EPush button set replacement circuit
Electronic devices often require the ability to switch between different operating modes. If, for example, an amateur radio transceiver is designed for various operating modes (eg FM, AM, SSB, CW) or frequency ranges, a switchover option is required. Similarly, one will find in a stereo amplifier with mostly a signal source switch (phono, CD, tuner, tape) and in a radio or world receiver with the switch for the band range (AM, SW, FM). In self-constructed devices for such purposes common a rotary switch is used, at wich operating axis an ordinary potentiometer knob can be mounted. Earlier also pushbutton sets were often used for this purpose, where after pressing a key, the previously pressed button jumped out again through a mechanism intended for this purpose. With many more modern commercially available devices, something like that is also simulated with electronics. Less well known, however, is the fact that this does not necessarily require special integrated circuits or even a microprocessor must be present in the device. As the circuit below shows, the effort is limited in tolerable extent even with individual components:
The inputs E1 to E4 are connected with the push-buttons. If by pressing one of these buttons at one input a positive pulse is generated, the corresponding LED illuminates and the previously lit extinguishes.
In order to control external functions with the circuit, miniature relays can be used, which are connected to the outputs A1-A4 and on the other side to plus. If the excitation coil values are suitable, the relays can also be inserted instead of the series resistors. In order to avoid harmful voltage peaks, in barrier direction poled diodes should be connected in parallel to the coils (cathode on plus), if not already present in the relays.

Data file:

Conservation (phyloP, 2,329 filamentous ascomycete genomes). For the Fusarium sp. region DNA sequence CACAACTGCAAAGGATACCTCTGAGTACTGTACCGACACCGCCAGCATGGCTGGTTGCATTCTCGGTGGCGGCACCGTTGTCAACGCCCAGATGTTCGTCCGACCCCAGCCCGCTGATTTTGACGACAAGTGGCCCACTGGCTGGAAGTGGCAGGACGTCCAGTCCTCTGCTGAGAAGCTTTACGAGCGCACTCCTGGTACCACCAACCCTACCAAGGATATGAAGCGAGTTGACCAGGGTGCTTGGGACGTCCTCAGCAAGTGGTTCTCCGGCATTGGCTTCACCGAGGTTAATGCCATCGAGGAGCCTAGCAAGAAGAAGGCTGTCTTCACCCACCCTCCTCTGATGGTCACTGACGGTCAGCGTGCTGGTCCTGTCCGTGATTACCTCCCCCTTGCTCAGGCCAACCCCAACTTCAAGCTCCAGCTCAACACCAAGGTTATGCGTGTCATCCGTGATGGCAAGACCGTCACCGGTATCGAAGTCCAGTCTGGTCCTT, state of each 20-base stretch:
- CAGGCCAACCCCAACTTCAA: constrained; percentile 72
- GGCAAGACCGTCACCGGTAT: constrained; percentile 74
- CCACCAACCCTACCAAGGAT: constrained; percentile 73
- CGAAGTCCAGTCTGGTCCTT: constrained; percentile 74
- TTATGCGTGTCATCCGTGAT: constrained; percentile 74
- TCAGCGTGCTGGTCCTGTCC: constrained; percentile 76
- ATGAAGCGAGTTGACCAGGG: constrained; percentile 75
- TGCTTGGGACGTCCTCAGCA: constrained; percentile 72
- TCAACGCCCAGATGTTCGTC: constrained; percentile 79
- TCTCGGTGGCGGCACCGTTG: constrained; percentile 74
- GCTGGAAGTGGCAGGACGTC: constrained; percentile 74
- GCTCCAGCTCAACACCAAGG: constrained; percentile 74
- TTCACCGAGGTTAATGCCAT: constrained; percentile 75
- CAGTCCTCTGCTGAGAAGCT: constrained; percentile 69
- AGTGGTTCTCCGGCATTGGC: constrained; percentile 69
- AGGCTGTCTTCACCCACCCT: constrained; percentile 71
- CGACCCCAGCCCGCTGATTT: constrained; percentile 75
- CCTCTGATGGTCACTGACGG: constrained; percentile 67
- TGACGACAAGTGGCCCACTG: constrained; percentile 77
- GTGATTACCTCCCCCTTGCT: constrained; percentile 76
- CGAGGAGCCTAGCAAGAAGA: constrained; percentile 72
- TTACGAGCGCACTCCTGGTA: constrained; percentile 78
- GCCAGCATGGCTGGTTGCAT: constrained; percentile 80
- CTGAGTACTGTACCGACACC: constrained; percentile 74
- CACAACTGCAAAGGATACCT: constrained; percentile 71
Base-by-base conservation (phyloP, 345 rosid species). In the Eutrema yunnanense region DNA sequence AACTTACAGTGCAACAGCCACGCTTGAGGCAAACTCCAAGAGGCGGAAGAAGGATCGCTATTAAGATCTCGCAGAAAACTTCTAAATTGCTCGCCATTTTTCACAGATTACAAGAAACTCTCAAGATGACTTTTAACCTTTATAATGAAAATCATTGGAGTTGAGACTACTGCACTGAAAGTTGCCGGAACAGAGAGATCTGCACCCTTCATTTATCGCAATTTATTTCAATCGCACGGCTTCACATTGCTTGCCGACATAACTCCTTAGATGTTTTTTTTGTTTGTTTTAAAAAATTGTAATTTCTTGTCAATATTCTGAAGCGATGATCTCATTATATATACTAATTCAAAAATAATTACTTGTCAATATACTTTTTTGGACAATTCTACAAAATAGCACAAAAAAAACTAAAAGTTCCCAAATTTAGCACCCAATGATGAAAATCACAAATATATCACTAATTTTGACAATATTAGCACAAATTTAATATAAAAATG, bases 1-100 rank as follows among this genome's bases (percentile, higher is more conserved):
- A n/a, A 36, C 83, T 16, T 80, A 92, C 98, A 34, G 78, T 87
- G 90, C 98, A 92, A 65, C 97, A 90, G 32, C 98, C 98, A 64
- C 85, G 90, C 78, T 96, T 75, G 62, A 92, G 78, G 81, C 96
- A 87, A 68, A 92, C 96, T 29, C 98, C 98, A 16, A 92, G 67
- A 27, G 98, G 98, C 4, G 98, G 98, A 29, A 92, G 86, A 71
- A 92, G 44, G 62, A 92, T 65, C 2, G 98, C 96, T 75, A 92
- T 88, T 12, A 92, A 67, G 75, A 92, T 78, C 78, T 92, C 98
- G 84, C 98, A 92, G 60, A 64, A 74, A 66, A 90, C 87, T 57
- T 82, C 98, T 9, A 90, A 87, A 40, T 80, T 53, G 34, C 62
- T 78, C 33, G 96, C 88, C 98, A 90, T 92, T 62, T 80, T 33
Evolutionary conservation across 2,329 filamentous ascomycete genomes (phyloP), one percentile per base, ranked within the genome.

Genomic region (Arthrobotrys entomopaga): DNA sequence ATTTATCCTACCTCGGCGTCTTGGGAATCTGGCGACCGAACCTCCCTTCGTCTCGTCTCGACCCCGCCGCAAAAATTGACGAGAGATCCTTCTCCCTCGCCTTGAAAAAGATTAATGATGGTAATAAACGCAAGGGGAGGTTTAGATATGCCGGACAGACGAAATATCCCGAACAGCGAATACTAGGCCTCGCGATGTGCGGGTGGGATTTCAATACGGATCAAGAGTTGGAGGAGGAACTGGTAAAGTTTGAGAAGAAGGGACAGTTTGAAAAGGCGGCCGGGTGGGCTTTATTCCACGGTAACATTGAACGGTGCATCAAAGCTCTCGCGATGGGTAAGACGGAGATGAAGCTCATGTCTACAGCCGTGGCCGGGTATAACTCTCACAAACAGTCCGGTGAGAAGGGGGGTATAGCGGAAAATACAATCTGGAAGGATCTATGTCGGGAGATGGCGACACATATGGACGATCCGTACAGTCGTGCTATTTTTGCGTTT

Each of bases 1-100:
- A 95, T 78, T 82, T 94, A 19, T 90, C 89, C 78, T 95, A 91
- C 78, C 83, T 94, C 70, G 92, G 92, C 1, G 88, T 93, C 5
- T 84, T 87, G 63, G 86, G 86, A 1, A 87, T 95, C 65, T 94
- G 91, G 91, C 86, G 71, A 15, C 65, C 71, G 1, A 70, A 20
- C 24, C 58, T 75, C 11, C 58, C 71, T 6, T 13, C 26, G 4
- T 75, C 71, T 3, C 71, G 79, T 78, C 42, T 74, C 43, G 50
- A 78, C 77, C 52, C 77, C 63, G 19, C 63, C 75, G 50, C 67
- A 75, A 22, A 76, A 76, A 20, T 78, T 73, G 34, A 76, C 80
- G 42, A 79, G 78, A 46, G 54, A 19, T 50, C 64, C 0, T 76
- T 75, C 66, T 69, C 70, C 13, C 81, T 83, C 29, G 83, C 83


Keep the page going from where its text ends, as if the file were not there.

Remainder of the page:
Of course, it is also possible to evaluate the voltage at the collectors of the transistors (outputs A1-A4). It should be noted that the active state is then always zero (logical "L"), i.e. a (higher) voltage is present in the passive state. To control switching diodes or FET analog switches, the signal must therefore be inverted if necessary.
The NPN and PNP transistors connected to each other at the collectors and bases form thyristor tetrodes in this manner. Consequently, instead of these transistor combinations, it is also possible to use corresponding special components (for example, BRY39), which, however, are harder to obtain today respectively comparatively expensive. These thyristor tetrodes are used in the presented circuit quasi as simple RS flip-flops, which are set by pressing a button. when thyristors are in the conductive state, it is called as ignited. The transistors arranged at the inputs serve only as diodes. They can each also be replaced by two individual diodes (for example 2x 1N4148). By these diodes, the extinguishing branch is decoupled from the set inputs. The rightmost transistor in the circuit, in combination with the 10nF capacitor, generates the erase pulses to reset still ignited thyristor equivalent circuits.
The realized with single components circuit has several advantages. By this the circuit can be easily adapted with other sizing and selection of other components to different requirements, such as with respect to the supply voltage and the desired output current. It is also possible to design the circuit for a negative supply voltage by replacing the NPN transistors with PNP transistors and PNP types with NPN designs. In addition, of course, then all the diodes must be installed the other way round. By omitting or adding further stages, the circuit can be expanded or reduced so that for example the creating of pushbutton sets with three, five, six or even more keys is possible.